#GAReads | Research: When People See More Women at the Top, They're Less Concerned About Gender Inequality Elsewhere
Over the last two decades, organizations have seen substantial progress in increasing women’s representation in top leadership. Consider this: in 1995, there were no women Fortune 500 CEOs and only a few token women on Fortune 500 boards; in 2017, there were 31 women Fortune 500 CEOs corporate boardrooms were 22% women. While the numbers are still far from parity, the general view is that this progress for women in top leadership will naturally spread to improve women’s outcomes in other domains, such as pay equality.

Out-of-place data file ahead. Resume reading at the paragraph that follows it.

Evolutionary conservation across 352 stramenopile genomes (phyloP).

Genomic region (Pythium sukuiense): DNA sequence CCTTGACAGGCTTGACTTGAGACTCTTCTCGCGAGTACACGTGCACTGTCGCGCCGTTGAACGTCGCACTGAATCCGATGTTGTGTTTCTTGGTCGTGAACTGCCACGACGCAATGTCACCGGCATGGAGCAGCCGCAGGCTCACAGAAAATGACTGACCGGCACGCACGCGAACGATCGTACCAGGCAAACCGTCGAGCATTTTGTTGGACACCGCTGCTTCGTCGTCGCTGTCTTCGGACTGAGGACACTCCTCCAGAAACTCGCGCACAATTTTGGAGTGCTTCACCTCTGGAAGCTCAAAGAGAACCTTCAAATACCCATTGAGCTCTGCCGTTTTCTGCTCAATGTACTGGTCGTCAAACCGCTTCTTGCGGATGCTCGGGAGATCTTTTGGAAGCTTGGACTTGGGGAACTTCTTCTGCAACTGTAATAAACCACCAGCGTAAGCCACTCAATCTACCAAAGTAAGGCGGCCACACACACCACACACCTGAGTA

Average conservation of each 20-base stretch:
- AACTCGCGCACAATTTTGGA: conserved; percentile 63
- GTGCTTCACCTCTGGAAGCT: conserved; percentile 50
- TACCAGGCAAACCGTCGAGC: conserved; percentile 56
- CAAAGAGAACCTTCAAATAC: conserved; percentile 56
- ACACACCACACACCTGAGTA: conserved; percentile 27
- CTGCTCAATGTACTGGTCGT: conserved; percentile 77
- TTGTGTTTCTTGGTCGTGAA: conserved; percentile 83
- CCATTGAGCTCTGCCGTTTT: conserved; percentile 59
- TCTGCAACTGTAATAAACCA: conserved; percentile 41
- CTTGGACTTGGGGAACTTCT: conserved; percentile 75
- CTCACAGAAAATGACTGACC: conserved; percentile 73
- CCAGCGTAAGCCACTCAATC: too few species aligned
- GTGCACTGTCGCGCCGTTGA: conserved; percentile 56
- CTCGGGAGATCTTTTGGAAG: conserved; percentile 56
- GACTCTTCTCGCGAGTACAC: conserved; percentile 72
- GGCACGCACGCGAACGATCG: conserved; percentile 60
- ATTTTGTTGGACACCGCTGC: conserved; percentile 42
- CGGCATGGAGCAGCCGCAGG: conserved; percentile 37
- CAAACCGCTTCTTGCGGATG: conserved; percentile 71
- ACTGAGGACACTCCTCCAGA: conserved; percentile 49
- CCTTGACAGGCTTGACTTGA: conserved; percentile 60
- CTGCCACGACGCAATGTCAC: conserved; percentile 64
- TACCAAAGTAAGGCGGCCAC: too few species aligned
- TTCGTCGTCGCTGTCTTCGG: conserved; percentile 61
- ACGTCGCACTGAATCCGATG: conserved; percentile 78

Anecdotal evidence, however, suggests otherwise. Despite women’s progress in top leadership, the gender pay gap in the United States has decreased on average by less than 0.4 cents annually since 1960. Iceland, which holds the world record for women’s representation on boards (44% in 2018), continues to have a 14% gender pay gap — equivalent to that of most Western countries. Gender progress in one domain thus frequently coexists with gender inequality in others.